Clinical results and new developments of direct posterior restorations

Reinhard Hickel, Juergen Manhart, Franklin Garcia-Godoy

Research output: Contribution to journalArticle

69 Citations (Scopus)

Abstract

Purpose: To (1) review the literature and analyze the longevity and reasons for failure of direct resin-based composite (RBC), amalgam, and glass-ionomer cement (GIC) restorations in stress-bearing posterior cavities and (2) to assess new material developments and treatment techniques to restore these cavities. Materials and Methods: This work reviewed the dental literature predominately of the last decade for longitudinal, controlled clinical studies and retrospective cross-sectional studies. Only studies investigating the clinical performance of restorations in permanent teeth were included. Annual failure rates of direct resin-based composite, amalgam, and GIC restorations were determined and failure reasons were discussed. Results: Annual failure rates in posterior stress-bearing cavities were determined to be: 0-9% for direct RBC restorations, 0-7% for amalgam restorations, and 1.9-14.4% for GIC restorations. The median annual failure rate of longitudinal studies for amalgam was calculated with 1.1%, for RBCs 2.1% and for GICs 7.7%. GIC is significantly worse compared with amalgam and RBC. Main reasons for failure were secondary caries, marginal deficiencies, fracture, and wear. Longitudinal studies showed a strong trend towards a higher longevity compared with cross-sectional investigations.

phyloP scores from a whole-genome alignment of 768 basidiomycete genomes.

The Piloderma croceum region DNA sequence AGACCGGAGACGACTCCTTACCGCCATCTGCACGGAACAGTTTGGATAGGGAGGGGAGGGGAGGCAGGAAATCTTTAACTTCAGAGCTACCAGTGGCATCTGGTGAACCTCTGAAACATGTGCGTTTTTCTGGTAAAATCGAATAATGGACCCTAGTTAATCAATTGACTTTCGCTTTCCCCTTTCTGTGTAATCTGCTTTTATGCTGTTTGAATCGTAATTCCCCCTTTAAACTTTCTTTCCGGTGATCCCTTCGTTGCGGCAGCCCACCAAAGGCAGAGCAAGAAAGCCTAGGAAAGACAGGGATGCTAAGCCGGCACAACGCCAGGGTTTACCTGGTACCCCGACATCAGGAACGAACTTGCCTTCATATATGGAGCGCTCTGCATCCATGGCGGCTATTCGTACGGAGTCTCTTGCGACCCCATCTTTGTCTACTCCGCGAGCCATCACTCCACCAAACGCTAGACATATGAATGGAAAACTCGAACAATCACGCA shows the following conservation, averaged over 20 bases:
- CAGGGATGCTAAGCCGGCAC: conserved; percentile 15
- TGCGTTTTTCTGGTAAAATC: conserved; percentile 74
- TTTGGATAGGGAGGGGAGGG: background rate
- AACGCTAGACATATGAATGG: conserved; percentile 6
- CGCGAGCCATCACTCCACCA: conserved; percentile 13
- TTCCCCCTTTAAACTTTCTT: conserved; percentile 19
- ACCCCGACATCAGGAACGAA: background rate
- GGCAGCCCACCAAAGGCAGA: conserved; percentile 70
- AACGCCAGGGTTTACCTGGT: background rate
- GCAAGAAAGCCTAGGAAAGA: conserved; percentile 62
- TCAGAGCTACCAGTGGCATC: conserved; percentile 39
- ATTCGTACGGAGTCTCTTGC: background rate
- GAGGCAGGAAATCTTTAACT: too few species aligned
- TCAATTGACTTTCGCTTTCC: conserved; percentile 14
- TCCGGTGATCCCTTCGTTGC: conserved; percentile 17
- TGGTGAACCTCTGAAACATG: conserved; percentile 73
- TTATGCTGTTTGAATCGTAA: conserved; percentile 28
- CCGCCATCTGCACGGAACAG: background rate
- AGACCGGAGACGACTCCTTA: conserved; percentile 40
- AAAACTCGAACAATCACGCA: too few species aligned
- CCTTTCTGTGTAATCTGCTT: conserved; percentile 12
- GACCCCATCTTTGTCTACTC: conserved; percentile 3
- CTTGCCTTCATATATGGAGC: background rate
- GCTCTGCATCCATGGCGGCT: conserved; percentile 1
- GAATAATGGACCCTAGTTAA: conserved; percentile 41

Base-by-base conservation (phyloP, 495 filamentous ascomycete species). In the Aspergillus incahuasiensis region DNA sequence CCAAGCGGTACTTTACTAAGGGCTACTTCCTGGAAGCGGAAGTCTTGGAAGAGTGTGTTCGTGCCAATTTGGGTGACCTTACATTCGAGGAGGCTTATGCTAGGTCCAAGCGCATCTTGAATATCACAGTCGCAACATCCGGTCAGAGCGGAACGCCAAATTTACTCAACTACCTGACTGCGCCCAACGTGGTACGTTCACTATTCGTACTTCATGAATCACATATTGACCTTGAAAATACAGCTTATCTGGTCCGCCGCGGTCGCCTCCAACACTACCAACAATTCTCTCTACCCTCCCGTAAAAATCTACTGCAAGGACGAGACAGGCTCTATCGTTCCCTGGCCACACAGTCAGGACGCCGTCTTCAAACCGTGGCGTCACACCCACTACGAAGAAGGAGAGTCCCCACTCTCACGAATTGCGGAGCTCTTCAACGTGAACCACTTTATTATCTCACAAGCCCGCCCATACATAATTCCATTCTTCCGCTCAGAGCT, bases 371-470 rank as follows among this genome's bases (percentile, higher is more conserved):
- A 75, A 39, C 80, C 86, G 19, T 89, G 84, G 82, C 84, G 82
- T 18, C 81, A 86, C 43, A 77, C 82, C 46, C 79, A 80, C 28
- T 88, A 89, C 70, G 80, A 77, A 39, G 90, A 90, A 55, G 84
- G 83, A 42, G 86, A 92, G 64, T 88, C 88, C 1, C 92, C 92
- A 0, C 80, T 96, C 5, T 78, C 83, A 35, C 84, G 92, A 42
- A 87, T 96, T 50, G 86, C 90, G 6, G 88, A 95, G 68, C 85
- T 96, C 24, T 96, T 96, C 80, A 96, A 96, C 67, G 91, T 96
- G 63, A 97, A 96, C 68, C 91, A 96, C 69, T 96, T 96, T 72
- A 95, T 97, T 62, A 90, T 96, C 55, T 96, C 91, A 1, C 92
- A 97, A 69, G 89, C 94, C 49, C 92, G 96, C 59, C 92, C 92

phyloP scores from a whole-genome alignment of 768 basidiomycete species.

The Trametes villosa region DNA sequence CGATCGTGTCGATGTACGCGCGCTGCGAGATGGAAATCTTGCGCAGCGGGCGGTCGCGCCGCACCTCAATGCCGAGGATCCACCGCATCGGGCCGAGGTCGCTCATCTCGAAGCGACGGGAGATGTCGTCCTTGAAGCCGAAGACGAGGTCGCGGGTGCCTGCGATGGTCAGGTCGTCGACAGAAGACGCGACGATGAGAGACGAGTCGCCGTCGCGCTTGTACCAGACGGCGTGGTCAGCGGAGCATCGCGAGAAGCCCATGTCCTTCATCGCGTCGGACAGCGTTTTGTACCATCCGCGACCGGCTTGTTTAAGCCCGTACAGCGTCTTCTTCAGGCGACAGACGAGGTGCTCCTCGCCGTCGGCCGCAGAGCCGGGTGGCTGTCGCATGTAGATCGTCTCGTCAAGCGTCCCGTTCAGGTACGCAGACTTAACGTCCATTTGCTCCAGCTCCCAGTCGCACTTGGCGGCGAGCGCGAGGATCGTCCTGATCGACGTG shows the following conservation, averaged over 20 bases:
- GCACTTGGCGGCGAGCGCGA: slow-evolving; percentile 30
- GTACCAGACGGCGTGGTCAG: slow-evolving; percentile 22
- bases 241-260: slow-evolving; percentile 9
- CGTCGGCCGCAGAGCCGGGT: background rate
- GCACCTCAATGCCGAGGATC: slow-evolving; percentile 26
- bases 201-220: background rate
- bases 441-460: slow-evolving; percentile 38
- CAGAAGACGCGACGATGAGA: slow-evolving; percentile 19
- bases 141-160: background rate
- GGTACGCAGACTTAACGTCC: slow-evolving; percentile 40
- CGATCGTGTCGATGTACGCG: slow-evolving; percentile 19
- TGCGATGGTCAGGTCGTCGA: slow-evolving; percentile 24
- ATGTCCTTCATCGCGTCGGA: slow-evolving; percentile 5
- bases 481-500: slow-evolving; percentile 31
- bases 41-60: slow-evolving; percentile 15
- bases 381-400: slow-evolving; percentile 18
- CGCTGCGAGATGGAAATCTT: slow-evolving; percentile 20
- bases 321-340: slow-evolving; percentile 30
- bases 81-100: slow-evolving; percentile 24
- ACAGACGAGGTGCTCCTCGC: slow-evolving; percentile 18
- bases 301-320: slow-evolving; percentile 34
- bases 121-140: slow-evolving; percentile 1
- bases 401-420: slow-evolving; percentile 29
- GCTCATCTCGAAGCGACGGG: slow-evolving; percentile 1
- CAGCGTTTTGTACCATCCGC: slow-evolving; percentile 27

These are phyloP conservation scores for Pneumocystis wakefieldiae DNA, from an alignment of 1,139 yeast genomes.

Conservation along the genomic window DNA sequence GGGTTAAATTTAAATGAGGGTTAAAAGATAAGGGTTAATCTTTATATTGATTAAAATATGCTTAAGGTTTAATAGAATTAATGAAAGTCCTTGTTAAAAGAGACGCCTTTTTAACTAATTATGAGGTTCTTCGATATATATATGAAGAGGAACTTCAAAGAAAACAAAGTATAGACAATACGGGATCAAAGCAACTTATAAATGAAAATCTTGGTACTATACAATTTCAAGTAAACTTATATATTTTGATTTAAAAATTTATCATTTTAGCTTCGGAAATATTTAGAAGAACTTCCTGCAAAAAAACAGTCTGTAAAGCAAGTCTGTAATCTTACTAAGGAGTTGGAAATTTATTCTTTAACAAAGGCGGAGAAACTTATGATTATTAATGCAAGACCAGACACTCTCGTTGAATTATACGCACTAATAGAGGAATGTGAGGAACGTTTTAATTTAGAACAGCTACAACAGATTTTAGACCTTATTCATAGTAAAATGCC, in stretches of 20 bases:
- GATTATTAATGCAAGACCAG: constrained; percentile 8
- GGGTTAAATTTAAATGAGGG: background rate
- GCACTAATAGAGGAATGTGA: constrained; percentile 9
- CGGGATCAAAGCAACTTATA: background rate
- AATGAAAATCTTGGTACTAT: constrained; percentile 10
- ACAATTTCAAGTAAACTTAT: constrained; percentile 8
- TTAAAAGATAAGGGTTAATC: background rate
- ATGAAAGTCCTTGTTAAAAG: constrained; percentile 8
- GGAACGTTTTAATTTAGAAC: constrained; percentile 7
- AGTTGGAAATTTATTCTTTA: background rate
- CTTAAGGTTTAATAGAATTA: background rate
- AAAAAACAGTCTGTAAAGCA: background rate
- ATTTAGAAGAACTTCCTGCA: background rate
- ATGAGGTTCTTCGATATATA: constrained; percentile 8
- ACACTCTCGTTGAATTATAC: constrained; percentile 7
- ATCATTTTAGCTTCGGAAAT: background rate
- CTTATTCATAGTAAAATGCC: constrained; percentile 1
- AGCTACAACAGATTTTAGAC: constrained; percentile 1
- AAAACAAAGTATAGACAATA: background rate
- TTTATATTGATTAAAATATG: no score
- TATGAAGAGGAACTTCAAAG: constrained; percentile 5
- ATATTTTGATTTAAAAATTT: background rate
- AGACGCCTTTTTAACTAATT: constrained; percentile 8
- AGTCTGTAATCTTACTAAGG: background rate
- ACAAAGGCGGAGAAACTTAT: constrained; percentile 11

Original languageEnglish (US)
JournalAmerican journal of dentistry
Volume13
Issue number5 SPEC. ISS.
StatePublished - Nov 1 2000

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Glass Ionomer Cements
Composite Resins
Longitudinal Studies
Tooth
Cross-Sectional Studies
Clinical Studies

All Science Journal Classification (ASJC) codes

  • Dentistry(all)

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Clinical results and new developments of direct posterior restorations. / Hickel, Reinhard; Manhart, Juergen; Garcia-Godoy, Franklin.

In: American journal of dentistry, Vol. 13, No. 5 SPEC. ISS., 01.11.2000.

Research output: Contribution to journalArticle

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